Community season 3 episode 8 review: Documentary Filmmaking Redux

It may be the last episode we’ll see of Community, but at least the sitcom goes out on a high. Here’s Emma’s review of Documentary Filmmaking Redux…

3.8 Documentary Filmmaking Redux

As you probably all know, the most recent episode of Community will be our last visit to Greendale for a good long while. Whatever the rights and wrongs – mostly wrongs – of that decision, it’s more than fitting that our favourite study group (temporarily) left us with a prime example of what makes this show so special.

Documentary Filmmaking Redux is one of those episode that starts out as a way to humiliate Jeff – as so many do; he does richly deserve it – and turns into a warm, funny, reference and impression laden homage to cinema and the tendency toward megalomania that the presence of film cameras engenders if you’re so inclined. Oh, and Luis frickin’ Guzman is in it!

Of course, a more suitable title for the episode would be something along the lines of Oh! The Irony, involving as it does the Dean’s inevitable mental breakdown as a direct result of trying to make an interesting, relatable and popular advert for the college, for network broadcast. Not that I’m in any way insinuating that Dan Harmon et al are experiencing anything close to mental illness, but you wouldn’t blame them. Somehow, NBC failed to see the irony when choosing exactly which week to pull the show.

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Providing the perfect showcase for endless making of spoofs, and the awaited McHale does Brando – actually pretty good, but nowhere as good as his Dean Pelton – some fantastic gags and some weirdly affecting emotional breakthroughs, Redux is a gem of an episode. There’s even what might possibly be a Saved By The Bell reference, within a definite Breakdance reference – what more could you possibly ask of your weekly sitcom?

As the shoot disintegrates into chaos, only the presence of ex-student Luis frickin’ Guzman can fix what has become broken, and what’s broken is Dean Pelton. Worn down by years of repression… by the Assistant Dean, endless streams of mediocre and slightly unusual students, and the constant pressure to come up with excuses for costumes changes, added to the Heart of Greendale disaster prove too much, and he almost leaves the building for good, and possible only the second time ever. Thanks to Luiz frickin’ Gusman and the apparent ninja editing skills of Abed, the college still has its Dean. Which may or may not be a good thing.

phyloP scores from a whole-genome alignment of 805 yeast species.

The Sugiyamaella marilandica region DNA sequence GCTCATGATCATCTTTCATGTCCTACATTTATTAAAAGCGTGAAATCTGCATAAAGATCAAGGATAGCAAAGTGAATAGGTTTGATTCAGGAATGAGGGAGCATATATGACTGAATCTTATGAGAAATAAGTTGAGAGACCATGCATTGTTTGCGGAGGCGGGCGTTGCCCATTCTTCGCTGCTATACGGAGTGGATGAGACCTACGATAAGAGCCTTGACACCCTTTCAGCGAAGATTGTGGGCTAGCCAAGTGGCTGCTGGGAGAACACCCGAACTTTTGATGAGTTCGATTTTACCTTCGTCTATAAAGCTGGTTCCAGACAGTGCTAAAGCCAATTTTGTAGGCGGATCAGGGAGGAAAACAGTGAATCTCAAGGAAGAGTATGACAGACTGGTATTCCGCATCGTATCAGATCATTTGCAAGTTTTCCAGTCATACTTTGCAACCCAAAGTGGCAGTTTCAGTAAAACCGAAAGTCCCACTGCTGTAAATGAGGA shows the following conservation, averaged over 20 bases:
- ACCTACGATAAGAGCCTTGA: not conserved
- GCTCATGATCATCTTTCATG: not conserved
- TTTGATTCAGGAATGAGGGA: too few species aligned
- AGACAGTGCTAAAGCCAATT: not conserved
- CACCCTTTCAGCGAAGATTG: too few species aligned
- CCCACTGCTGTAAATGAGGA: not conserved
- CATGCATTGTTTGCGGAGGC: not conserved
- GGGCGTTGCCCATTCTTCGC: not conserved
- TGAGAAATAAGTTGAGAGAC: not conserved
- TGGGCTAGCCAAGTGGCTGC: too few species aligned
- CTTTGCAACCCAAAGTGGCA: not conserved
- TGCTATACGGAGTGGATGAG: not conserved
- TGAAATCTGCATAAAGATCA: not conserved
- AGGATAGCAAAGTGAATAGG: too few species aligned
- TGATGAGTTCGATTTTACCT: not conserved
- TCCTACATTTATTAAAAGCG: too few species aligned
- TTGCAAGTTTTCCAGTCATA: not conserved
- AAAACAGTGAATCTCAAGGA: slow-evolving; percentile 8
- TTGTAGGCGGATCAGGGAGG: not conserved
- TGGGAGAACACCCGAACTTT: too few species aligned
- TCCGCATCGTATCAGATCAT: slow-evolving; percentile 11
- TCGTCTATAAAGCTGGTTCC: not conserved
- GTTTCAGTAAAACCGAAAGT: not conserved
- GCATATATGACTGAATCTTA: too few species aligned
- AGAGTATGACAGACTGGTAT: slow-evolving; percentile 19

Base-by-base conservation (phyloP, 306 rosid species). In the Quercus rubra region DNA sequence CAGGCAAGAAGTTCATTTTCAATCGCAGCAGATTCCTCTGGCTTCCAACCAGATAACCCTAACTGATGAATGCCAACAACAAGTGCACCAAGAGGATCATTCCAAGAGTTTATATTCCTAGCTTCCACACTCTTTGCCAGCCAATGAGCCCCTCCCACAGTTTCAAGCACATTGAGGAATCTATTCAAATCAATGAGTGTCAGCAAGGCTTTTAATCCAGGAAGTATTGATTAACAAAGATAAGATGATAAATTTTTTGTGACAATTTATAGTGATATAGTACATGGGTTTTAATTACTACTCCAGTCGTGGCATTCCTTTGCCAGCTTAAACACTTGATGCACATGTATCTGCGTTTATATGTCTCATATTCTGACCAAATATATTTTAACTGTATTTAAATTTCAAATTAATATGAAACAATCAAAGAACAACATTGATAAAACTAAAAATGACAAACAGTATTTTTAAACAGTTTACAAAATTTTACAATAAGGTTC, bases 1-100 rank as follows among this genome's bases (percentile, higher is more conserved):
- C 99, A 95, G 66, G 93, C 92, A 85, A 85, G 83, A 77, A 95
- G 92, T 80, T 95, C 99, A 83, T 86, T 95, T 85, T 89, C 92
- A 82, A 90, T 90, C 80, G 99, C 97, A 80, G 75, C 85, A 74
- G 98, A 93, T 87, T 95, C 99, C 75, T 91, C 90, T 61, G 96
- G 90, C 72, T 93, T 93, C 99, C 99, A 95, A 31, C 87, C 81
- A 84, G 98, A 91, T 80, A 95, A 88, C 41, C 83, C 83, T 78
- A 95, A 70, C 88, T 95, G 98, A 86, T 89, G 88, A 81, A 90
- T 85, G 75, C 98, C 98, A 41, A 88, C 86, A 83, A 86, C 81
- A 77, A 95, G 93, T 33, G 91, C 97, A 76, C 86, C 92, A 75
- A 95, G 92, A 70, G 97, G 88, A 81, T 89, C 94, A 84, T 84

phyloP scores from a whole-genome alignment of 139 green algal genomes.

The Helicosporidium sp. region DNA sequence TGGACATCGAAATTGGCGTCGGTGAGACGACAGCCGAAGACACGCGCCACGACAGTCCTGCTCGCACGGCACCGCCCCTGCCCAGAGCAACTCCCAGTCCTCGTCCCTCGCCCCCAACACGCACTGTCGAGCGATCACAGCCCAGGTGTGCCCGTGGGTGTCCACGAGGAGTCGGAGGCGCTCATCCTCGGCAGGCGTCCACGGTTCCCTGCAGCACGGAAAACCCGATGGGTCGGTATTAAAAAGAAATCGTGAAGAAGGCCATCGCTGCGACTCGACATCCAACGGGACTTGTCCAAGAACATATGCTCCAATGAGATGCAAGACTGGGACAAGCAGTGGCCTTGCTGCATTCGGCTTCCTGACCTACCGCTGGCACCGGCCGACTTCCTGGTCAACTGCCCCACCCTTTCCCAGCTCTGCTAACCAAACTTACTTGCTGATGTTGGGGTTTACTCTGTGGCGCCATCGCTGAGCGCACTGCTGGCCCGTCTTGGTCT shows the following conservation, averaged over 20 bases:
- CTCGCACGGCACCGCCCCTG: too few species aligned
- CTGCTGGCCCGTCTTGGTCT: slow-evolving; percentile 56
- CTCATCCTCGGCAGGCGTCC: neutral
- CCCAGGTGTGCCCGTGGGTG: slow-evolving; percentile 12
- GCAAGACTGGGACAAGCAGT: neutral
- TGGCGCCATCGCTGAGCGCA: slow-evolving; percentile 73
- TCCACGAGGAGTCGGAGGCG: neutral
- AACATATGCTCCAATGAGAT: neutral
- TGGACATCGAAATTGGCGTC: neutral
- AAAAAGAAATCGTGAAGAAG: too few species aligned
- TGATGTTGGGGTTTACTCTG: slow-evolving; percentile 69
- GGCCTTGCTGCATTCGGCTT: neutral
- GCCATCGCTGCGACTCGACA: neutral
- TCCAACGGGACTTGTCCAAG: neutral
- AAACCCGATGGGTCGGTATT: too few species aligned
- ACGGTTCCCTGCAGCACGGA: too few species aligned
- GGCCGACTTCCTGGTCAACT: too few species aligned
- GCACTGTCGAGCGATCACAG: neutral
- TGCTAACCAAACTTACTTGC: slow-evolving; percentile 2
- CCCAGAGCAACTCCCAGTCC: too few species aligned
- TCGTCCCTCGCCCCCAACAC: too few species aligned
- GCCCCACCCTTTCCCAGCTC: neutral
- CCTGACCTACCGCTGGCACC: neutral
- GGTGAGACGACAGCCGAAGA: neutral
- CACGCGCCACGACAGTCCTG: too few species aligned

What was a good thing however was the video resignation – how 21st century. In a wonderfully written, beautifully acted sequence, as per docudrama convention, the real Craig Pelton is finally revealed. Funny, over the top and strangely realistic in its own way, Jim Rash turns a great secondary character into a great regular character, making the show’s recent yanking all the sadder.

Not that we shouldn’t be pleased with what we’ve been allowed to see so far – despite claims that the show is weirder than ever; clearly unfounded – season three has had some fantastic moments, and Redux had more than its fair share – Winger in a bald cap, Chang in a Winger special, the group forgiveness, Britta and Troy’s touching final hug, oh, and Luis frickin’ Guzman. Could it possibly be that when critics/networks call a show weird, what they really mean is that they just don’t get the jokes? As with Family Guy, Futurama and Arrested Development, sometimes it takes the rest of the world a little while to catch up. Pray to the TV Gods that they catch up soon – it would be a tragedy should Community go the way of Firefly.

As inadvertent swan songs go, the schadenfraude abounds, turning what would have ordinarily been a great episode into something altogether different. Full of all those things that mark Community out as something unique, but tainted with the knowledge that we’re about to lose one of the sharpest, most original, superbly written and brilliantly acted shows on TV. Perhaps what’s most upsetting about this decision is, given it had the courage to air two seasons, NBC didn’t keep the courage of its convictions, and finish out the rest of the season three.

To paraphrase the about to be much missed Abed Nadir, just keep thinking six seasons and a movie. Sadly, in the greatest Abed tradition, they may well have stay in our heads. See you in summer school guys.

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Read our review of episode seven, Studies In Modern Movement, here.